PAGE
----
Ghost Cat by Joy Cowley 

A couple years ago,
A deaf old cat named Mack
Went for an evening walk
Along the railway track.
He didn’t hear the whistle
Of the midnight train.
‘Dead!’ said the engine driver.
‘We won’t see him again.’

The driver was mistaken
The ghost of Mack came back
To haunt the midnight train
On the section of the track.
The driver said he saw him suddenly appear.
His coat was grey like mist
His eyes were cold and clear.

And sometimes lonely travellers
Bound for the distant places,
Woke up after midnight
With pawmarks on their faces.
They gave a cry of terror
As a pale grey shape slid by,
And through the darkened carriages
They heard the ghostly cry.

This poem by children lit darling Joy Cowley was probably my first exposure to terror, the accompanying picture drawn by a child called Waaka Harris didn’t help to nullify the unease. Between the whistle of the train, the callous response of the engine driver, the iridescent haunting of a Cat, with such a congenial name like Mack, I was absolutely petrified but also disturbingly beguiled on my first train trip.


Railway Rhymes by CL GravesRailway Station

“When books are pow’rless to beguile
And papers only stir my bile,
For solace and relief I flee
To Bradshaw or the ABC
And find the best of recreations
In studying the names of stations.”

Ah to escape by train from life’s shit, now that would be a great adventure. There is something therapeutic about studying the names of streets and stations. The best part about studying train stations from a moving train is that it flashes by and it is gone, and it’s on to the next one. Ponder and release.

Strangers on a Train

Strangers on a Train by Patricia Highsmith

Train lit. has been embroiled in the world of what I am going to call hard-boiler crime. The Train in Patricia Highsmiths psychological thriller opens a platform for a psychopathic playboy to prey of those in transit-physically and mentally. An A to B journey for Guy Haines is derailed by a strangers proposition-a moider swap, he will kill his unfaithful wife, if Guy kills his father.



Murder on the Orient Express

Murder on the Orient Express by Agatha Christie

What appears to be a formulaic whodunnit on a train, opens up a space for derailing ideas of crime and punishment. It sparks on the terrors of train travel, being cooped up in space of compartmental collapse with strangers, who could perhaps kill you. Exotic landscapes are rendered  impressionistic by the trains speed, and whodunnit becomes a landscape to the shaky forefront of human ethics. 


In 1986 the Lumiere brothers created the first unintentional horror film, when their train sent audiences (unfamiliar with how film worked) screaming from the auditorium, solidifying the symbolic power of the train on screen. The terrible, terrific imprinted forever on the collective unconscious.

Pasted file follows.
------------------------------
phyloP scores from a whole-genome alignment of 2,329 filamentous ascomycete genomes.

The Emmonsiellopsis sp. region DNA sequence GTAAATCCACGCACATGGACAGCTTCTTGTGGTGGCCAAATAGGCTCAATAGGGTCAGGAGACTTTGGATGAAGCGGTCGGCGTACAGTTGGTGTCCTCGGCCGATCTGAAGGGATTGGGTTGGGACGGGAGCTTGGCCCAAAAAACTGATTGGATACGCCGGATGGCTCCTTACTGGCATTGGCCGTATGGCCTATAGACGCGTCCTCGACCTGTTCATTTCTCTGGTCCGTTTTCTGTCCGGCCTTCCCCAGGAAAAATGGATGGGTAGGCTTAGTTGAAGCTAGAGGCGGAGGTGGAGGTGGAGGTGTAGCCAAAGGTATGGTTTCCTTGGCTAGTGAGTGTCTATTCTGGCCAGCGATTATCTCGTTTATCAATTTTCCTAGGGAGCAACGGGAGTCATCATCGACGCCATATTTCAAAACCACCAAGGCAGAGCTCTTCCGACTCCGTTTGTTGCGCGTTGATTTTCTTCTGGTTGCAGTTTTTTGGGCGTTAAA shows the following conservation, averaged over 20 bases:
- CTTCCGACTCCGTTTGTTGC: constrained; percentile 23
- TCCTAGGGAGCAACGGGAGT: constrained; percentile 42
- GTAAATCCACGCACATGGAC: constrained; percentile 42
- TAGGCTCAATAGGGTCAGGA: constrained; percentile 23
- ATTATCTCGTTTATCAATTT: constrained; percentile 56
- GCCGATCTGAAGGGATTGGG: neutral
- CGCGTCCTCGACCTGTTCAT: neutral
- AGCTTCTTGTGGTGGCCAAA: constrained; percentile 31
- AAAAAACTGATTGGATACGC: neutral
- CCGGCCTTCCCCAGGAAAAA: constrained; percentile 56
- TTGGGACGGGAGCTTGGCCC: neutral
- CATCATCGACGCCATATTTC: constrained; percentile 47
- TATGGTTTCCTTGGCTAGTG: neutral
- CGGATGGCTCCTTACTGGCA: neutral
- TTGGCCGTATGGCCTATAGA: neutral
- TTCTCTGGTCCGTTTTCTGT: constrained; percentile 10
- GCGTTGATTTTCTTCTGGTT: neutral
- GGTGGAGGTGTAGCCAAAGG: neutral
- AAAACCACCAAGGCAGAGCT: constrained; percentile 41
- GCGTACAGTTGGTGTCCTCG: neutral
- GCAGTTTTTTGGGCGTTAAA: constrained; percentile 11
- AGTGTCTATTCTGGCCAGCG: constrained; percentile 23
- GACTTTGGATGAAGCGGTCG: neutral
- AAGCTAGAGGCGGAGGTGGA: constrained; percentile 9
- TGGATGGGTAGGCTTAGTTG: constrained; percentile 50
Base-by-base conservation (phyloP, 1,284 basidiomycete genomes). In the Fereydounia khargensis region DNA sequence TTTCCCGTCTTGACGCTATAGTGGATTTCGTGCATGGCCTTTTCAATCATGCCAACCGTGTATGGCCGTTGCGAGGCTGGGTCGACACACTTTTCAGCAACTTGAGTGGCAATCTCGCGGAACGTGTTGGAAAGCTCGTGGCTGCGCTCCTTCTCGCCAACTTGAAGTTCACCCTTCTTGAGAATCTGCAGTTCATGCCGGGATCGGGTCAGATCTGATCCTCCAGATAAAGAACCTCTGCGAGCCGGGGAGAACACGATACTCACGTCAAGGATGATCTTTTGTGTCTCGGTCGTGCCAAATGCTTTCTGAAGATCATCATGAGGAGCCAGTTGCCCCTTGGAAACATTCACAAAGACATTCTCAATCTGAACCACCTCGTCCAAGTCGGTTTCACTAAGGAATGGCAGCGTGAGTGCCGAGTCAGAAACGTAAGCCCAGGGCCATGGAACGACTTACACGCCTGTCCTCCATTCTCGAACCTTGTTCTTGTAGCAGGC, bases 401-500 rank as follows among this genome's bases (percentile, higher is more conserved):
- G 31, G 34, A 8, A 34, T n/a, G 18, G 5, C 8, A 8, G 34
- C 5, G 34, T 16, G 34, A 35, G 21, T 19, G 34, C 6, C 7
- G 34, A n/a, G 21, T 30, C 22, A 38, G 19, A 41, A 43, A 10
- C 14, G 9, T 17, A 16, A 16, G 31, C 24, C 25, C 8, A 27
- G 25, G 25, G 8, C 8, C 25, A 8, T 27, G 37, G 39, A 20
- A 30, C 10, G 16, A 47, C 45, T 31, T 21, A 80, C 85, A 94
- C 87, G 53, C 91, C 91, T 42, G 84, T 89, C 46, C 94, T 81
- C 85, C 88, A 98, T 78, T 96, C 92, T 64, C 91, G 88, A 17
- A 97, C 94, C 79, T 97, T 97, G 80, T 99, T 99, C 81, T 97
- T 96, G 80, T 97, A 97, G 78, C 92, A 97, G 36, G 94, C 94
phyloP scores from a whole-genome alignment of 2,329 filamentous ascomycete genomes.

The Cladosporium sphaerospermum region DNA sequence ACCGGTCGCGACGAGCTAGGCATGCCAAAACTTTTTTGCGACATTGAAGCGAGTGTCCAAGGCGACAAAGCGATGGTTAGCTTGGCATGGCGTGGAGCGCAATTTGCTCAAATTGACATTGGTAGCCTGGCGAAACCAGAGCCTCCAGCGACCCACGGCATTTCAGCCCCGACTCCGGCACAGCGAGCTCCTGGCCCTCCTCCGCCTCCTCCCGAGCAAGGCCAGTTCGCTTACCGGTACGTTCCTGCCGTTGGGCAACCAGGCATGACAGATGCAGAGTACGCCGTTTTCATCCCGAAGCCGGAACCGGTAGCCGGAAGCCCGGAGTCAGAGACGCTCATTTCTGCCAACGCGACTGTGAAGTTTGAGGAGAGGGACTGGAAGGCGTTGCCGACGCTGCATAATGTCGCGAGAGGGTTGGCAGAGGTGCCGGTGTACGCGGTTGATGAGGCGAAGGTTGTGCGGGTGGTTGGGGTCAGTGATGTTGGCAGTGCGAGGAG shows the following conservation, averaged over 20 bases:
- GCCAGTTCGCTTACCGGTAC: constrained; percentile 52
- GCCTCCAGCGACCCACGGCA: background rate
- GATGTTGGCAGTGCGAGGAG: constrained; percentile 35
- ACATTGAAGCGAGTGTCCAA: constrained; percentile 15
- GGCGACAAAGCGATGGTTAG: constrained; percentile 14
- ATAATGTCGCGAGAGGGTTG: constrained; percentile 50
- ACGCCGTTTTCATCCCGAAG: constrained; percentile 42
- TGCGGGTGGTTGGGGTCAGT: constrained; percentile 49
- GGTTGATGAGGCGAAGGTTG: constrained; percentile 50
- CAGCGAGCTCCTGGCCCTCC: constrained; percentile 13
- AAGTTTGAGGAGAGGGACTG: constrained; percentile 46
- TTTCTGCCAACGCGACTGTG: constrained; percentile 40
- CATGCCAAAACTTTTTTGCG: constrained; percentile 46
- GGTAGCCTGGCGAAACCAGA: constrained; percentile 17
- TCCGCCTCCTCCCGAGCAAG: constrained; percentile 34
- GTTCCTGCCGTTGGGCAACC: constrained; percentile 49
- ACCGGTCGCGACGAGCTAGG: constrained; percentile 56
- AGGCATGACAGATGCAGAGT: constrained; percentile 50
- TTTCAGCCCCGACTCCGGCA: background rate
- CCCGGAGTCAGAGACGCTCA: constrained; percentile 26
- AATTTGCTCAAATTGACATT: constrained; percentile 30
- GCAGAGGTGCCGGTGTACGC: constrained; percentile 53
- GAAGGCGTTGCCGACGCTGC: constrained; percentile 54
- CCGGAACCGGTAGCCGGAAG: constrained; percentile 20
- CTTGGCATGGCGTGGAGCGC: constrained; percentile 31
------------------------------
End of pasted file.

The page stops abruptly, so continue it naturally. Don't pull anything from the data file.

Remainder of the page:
Click on the pictures to watch a scene from these films.

North by Northwest

North by Northwest, Alfred Hitchcock, 1959

The reason why I attribute train travel to sexy espionage, slinky martinis and comfortable sleeping lounges, Amtrak quickly dissolved those romanticized views. The end of this film has the best sexual innuendo involving a train.

Once Upon a Ti

Once Upon a Time in the West, Sergio Leone, 1968 

Trains have and still are intrinsic to the myth building of the West in the American consciousness. Sergio Leone capitalizes on the ‘traveling’ nature of the Western to redress the mythological expansion of the iron horse across the west-frontier building on crack. Ennio Morricone’s soundtrack, accentuates the plodding, dying whistle of the demi-gods on horses, as the train makes tracks across the western narrative.

Spirited Away

Spirited Away, Hayao Miyazaki, 2001

There is something so peaceful about a train taking spirits home, train as travel to the afterlife. The train scene lulled into a slumber by the medicinal music of Joe Hisaishi is like a meditative pause. It opens a space for a long sigh after life is done.

La Bete Humaine

La Bete Humaine, Jean Renoir, 1938

Jean Renoir’s poetic realist masterpiece takes us into the coal clogged, hellish belly of the industrial monster. In this locomotive infested world, the plights of suffering male,sacrificial woman and popular front are fought in the slinky, oilskin shadows.

The Music Man

The Music Man, Morton DaCosta, 1962

The opening scene where a honky salesman rap coalesces with the rhythm and sounds of the train, as if the men are having synchronized sex with the train, not to mention each other is just brilliant. The fact they are salesman (prostitutes in suits) jostling in synchrony with the grind, steam and steady thrust of the locomotive will have you in hysterics.

The list could go on and on so here is a montage of train scene from the films I love.


Click on the picture below to  listen to my  Spotify playlist, TRAIN TRACKS


5:15 The Angels Have Gone – David Bowie
All Aboard – Muddy Waters
Jumping someone else’s train/another journey by train – The Cure
Downtown Train – Tom Waits

500 miles – Peter, Paul and Mary
Train Song – Vashti Bunyan
Blues in the Night – Ella Fitzgerald
Homeward Bound – Simon & Garfunkel

The Draize Train – The Smiths 
Gone Darker – Electrelane